There’s no question the locum tenens career alternative offers physicians, physician assistants, and nurse practitioners plenty of benefits. There’s scheduling flexibility. There’s an opportunity to travel. And of course, accepting temporary contracts can help supplement one’s income.
As independent contractors, though, locum tenens professionals are neither employees of the staffing agency they partner with nor of the healthcare facilities where they treat patients while on assignments. This status affords some valuable freedoms, like those noted above. However, it also brings with it some fiscal responsibilities.
The following are a few of the top tips for being money-smart when taking locum tenens jobs.
Set Aside Funds for Taxes
Locum tenens providers are compensated in gross, which means paid in full for the hours worked without any deductions, including state and federal taxes. However, you’re still responsible for paying applicable taxes on the income earned during each contract. Most experienced independent contractors and financial advisors recommend setting aside a portion from each paycheck to account for this requirement. This way, you won’t be caught off guard come April 15 with a hefty tax bill. IRS Form 1040-ES provides a basic guide to calculate how much is owed.
Pay Estimated Quarterly Taxes
Both the IRS and most state tax agencies encourage independent contractors to make estimated payments on a quarterly basis—in April, June, September and January of the following year. In fact, there could be late fees applied for missing these deadlines. It’s also important to know that independent contractors are required to pay self-employment tax, which covers Social Security and Medicare. This typically happens when filing your annual tax return.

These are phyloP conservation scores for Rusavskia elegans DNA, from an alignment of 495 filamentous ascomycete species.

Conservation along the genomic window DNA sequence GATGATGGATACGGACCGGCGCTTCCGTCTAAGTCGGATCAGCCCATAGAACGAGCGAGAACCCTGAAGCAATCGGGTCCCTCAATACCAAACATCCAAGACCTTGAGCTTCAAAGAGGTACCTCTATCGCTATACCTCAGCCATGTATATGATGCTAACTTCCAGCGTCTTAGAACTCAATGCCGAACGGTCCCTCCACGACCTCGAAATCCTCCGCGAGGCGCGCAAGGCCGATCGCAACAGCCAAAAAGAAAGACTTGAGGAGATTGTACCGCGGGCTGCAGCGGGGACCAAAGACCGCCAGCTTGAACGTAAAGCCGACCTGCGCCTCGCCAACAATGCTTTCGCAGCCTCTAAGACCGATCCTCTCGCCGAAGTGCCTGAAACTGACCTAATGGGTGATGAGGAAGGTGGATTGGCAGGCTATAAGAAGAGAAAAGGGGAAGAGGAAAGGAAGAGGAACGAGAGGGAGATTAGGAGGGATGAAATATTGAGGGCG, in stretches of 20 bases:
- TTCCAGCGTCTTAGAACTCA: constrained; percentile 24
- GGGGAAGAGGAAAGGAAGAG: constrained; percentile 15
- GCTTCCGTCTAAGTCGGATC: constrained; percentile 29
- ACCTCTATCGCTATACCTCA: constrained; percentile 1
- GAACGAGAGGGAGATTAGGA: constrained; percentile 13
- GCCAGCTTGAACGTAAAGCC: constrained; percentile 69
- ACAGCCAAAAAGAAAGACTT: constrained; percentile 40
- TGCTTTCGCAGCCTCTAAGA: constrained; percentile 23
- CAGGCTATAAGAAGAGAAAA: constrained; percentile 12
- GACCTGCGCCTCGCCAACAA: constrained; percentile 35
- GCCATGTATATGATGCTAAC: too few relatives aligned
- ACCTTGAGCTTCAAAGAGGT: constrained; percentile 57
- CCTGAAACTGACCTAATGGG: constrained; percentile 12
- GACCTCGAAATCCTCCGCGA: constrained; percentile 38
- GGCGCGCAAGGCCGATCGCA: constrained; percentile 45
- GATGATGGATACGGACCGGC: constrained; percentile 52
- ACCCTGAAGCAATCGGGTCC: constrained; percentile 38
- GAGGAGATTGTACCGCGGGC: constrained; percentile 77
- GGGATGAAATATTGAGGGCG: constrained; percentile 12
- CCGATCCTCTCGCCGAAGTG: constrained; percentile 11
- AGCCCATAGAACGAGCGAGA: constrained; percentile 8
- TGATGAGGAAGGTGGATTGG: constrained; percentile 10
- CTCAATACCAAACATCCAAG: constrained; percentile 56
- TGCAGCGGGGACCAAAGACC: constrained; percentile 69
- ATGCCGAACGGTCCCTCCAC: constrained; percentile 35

Contribute to Retirement Accounts
Each time you send a check to cover estimated quarterly taxes, be sure to pay yourself, too, by investing in your retirement accounts. Not only are you saving for the future, but most of these contributions are tax-free. Therefore, it lowers your overall taxable income.
Create a Business Account
According to Equifax.com, having a separate business bank account to receive direct deposits of locum tenens payments will bolster your case if the IRS ever requests an audit. It helps distinguish between professional and personal income and expenses. Also, use this account—or a separate credit card exclusively designated for business transactions—to purchase items needed for the job, such as scrubs, personal equipment, or specialty association dues. Of course, you also can pay yourself from a business account, basically writing yourself a paycheck.
Keep Track of Records While on the Road
It’s convenient that locum tenens staffing companies assume the cost of housing and transportation for each assignment. Still it’s virtually guaranteed that you’ll incur some expenses while on contract—you have to eat, after all. The IRS allows independent contractors to deduct certain costs of doing business away from home that are not reimbursed, such as meals.
In addition to keeping receipts for purchases while on contract, maintain records for healthcare insurance premiums, licensing, membership fees, and professional services, such as those provided by lawyers or accountants. These, too, can be submitted as deductions, typically via a profit and loss statement with tax returns. Dailyfinance.com reports that independent contractors claiming less than $5,000 in business expenses and who do not report net losses can utilize the Schedule C-EZ Net Profit From Business form.
Of course, whenever finances or taxes are involved, it always pays to check in with a certified financial advisor or tax specialist.
It’s true the locum tenens lifestyle calls for providers to assume a proactive approach to managing their finances. However, it’s also true that the locum tenens lifestyle can deliver an impressive return on investment.
Check out Tax Benefits for Independent Contractors for more tips while you file taxes — and share your suggestions for making the process simpler below.